5. Biomer Technology Ltd [SME], UK (

Lead scientist: Simon Dixon (biomaterials science)

Biomer Technology Ltd is a UK- based biomaterials SME (small to medium sized enterprise) with expertise in the design, development and commercialisation of advanced biomaterials for the medical device applications. Biomer has collaborations with leading Institutions in both the US and UK which have resulted in the development of its lead technology, the Accelerate™ stent coating. The Accelerate™ technology has recently completed First in Human Studies and entered the European market in 2010.

Relevant publications:

A.Archvadze A et al 2009 First-in-man study of AccelerateTM coated stent at "New Approaches in Coronary Artery Disease, 8th International Congress on Coronary Artery Disease, Prague. 11-14 October 2009. B.Nickson et al. 2008 2010 J. Biomater. Appl. 24: 437-452 10.1177/0885328208099338 C.Williams RL et al. 2005 Journal of Materials Science. Materials in Medicine 16:1087–1092. PMID: 16362205

6. Radboud University Nijmegen Medical Centre, Netherlands (

Lead scientist: Rosalinde Masereeuw (renal physiology & pharmacology). Moved in Spring 2015 to Utrecht Institute for Pharmaceutical Sciences, Netherlands

Radboud University Nijmegen is one of the leading academic communities in the Netherlands. The Nijmegen team has a track record in studying the molecular and cellular mechanisms by which compounds foreign to the body are excreted by transport proteins, with special reference to the role of these processes in drug efficacy and safety. Research is focused on transporters expressed in the kidney during physiological and pathological conditions. The role of drug transporters in renal regeneration is investigated, with an emphasis on the role of stem cells in kidney tissue repair.

Relevant publications:

A.Huls M et al. 2010 Cell Transplantation 19: 1195-1208 DOI: 10.3727/096368910X504478 B.Masereeuw R and Russel FGM 2010 Pharmacology & Therapeutics 2: 200-216 DOI: 10.1016/j.pharmthera.2010.02.007 C.Huls M et al. 2009 J. Pharmacol. Exp. Ther. 328: 2-9 DOI: 10.1124/jpet.107.132225

7. Katholieke Universiteit Leuven, Belgium (

Lead scientist: Elena Levtchenko (renal physiology & nephrology)

The Katholieke Universiteit Leuven (UHL) house the Department of Paediatric Nephrology, which has a tradition of treating children with diverse renal disorders, in particular, congenital nephropathies/tubulopathies. With the laboratory of Paediatrics and Stem Cell Institute, it forms a translational team with expertise in renal physiology/pathology, podocyte biology, congenital renal disorders, renal tubular transport, renal cell culture and stem cell biology.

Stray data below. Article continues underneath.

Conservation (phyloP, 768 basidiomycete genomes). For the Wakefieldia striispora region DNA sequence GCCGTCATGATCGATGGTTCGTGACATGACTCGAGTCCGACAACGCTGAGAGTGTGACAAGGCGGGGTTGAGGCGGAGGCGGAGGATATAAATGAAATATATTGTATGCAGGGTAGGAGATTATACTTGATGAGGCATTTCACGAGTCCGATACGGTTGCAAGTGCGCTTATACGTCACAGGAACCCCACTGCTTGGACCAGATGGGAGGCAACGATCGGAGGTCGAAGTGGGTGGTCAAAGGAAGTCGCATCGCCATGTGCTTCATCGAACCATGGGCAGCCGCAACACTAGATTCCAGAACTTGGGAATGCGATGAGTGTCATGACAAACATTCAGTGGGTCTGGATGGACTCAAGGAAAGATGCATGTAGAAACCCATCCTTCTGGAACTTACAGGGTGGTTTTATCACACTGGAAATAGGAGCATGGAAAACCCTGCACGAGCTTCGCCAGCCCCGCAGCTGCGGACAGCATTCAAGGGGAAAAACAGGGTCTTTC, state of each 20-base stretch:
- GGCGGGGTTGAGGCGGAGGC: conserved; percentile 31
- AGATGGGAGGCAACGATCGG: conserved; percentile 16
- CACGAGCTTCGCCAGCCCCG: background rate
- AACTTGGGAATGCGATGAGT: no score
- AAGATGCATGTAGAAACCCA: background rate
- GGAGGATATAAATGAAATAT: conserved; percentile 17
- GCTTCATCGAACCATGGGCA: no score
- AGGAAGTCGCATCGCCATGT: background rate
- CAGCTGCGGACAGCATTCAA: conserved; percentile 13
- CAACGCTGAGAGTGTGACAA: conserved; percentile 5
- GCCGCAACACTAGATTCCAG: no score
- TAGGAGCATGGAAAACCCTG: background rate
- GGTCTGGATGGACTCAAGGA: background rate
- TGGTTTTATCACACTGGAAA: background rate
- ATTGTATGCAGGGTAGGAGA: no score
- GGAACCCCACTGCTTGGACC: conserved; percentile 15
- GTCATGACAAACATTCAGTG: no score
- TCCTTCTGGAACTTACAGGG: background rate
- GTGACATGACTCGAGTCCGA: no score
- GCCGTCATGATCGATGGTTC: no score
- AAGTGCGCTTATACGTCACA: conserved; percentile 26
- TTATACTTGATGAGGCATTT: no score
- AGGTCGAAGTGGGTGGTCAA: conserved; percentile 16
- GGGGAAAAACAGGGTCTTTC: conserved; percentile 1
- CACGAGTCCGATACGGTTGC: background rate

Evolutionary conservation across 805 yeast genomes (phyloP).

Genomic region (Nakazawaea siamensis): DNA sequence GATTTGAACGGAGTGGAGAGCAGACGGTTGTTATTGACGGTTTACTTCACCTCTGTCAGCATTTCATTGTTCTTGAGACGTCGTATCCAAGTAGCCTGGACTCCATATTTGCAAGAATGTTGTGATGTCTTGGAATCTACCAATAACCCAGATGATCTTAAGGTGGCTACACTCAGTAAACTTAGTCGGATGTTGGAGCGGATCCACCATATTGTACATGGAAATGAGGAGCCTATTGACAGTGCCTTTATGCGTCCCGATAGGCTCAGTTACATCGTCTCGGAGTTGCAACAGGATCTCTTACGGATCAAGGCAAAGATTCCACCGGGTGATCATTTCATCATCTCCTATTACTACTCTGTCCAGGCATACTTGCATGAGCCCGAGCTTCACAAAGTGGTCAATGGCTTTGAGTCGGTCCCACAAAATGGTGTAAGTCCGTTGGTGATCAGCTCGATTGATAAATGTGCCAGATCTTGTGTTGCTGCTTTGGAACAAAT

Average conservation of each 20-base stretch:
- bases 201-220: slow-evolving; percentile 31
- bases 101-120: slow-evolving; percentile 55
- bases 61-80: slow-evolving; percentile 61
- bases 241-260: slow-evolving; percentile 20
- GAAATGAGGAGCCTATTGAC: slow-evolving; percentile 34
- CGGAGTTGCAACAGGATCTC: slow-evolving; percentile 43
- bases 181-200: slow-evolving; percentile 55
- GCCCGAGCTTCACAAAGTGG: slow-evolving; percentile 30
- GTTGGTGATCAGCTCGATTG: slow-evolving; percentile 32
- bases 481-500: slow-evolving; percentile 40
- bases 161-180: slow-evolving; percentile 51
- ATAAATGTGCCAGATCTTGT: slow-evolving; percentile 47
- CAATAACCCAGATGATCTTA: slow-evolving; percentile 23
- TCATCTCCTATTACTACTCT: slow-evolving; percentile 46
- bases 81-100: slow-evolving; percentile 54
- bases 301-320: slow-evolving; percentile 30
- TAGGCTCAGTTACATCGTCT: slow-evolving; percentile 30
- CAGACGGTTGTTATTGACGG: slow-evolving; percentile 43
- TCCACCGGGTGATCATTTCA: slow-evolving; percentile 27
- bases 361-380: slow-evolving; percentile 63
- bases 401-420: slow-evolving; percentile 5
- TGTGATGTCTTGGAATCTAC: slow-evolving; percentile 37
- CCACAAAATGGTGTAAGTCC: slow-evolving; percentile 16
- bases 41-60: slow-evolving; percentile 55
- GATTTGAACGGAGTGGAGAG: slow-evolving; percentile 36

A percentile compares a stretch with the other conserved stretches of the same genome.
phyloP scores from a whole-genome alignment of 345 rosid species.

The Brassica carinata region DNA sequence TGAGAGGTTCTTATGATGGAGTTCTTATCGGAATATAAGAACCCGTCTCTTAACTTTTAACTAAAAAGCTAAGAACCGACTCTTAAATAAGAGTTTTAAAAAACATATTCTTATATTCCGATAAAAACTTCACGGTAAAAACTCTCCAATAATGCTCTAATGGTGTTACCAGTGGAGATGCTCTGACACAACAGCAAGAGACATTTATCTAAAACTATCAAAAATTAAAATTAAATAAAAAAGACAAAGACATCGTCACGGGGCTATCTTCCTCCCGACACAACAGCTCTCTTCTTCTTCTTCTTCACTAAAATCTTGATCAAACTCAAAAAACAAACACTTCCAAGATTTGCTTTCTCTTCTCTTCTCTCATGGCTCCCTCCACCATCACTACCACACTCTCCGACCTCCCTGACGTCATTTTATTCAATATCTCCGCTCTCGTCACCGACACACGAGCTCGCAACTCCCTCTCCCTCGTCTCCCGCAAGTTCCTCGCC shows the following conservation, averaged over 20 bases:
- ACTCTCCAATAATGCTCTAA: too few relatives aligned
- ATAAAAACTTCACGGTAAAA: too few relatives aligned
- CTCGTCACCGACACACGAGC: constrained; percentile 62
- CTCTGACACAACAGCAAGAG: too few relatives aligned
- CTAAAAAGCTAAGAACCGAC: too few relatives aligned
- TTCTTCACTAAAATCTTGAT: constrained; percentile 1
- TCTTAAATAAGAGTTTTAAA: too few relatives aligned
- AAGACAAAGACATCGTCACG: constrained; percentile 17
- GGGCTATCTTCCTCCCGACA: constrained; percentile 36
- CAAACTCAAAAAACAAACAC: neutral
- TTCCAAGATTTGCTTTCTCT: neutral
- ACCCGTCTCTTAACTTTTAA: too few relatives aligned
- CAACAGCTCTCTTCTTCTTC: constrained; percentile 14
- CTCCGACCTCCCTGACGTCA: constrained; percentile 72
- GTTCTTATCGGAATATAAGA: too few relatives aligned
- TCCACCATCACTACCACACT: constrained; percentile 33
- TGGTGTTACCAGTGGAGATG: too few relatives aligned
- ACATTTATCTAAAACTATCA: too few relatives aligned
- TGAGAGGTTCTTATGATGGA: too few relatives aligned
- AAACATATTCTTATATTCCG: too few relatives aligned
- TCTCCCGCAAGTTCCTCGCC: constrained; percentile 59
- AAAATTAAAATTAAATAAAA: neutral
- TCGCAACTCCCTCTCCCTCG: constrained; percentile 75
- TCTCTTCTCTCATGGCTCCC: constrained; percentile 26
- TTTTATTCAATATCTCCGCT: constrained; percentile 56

Relevant publications:

A.Wilmer MJ et al. 2010 Cell Tissue Res. 339: 449-457: DOI: 10.1007/s00441-009-0882-y B.Tjwa M et al. 2009 J. Clin. Invest. 119: 1008–1018. DOI:10.1172/JCI36010 C.Hoefs SJ et al. 2008 Am. J. Hum. Genet. 82: 1306–1315: DOI: 10.1016/j.ajhg.2009.04.020

8. Heidelberg University, Germany (

Lead scientist: Norbert Gretz (nephrology and experimental medicine)

The Institute for Medical Technology (IMT) of the Heidelberg University and the University of Applied Sciences Mannheim is an interdisciplinary and interuniversitary research institute founded in 2008 and jointly run by both universities. The IMT is dedicated to interdisciplinary research in the field of medical technology, and to the provision of high quality education at undergraduate (BSc and MSc Programmes) and graduate (Graduate Programme) levels in natural sciences related to medicine, biotechnology, and medical informatics. IMT includes a network of university institutes, departments and work groups.

Relevant publications:

A.Schock-Kusch D et al. 2011 Kidney Int. 79: 11: 1254-1258 DOI: 10.1038/ki.2011.31 B.Corsini NS et al. 2009 Cell Stem Cell 5:178-90: DOI: 10.1016/j.stem.2009.05.004 C.Schock-Kusch D et al. 2009 Nephrol Dial Transplant. 24: 2997-3001 DOI: 10.1093/ndt/gfp225

9. Sheba Medical Center, Tel Aviv University, Israel (Sheba Academic Medical Centre)

Lead scientist: Benjamin Dekel (stem cell biology, kidney development & nephrology)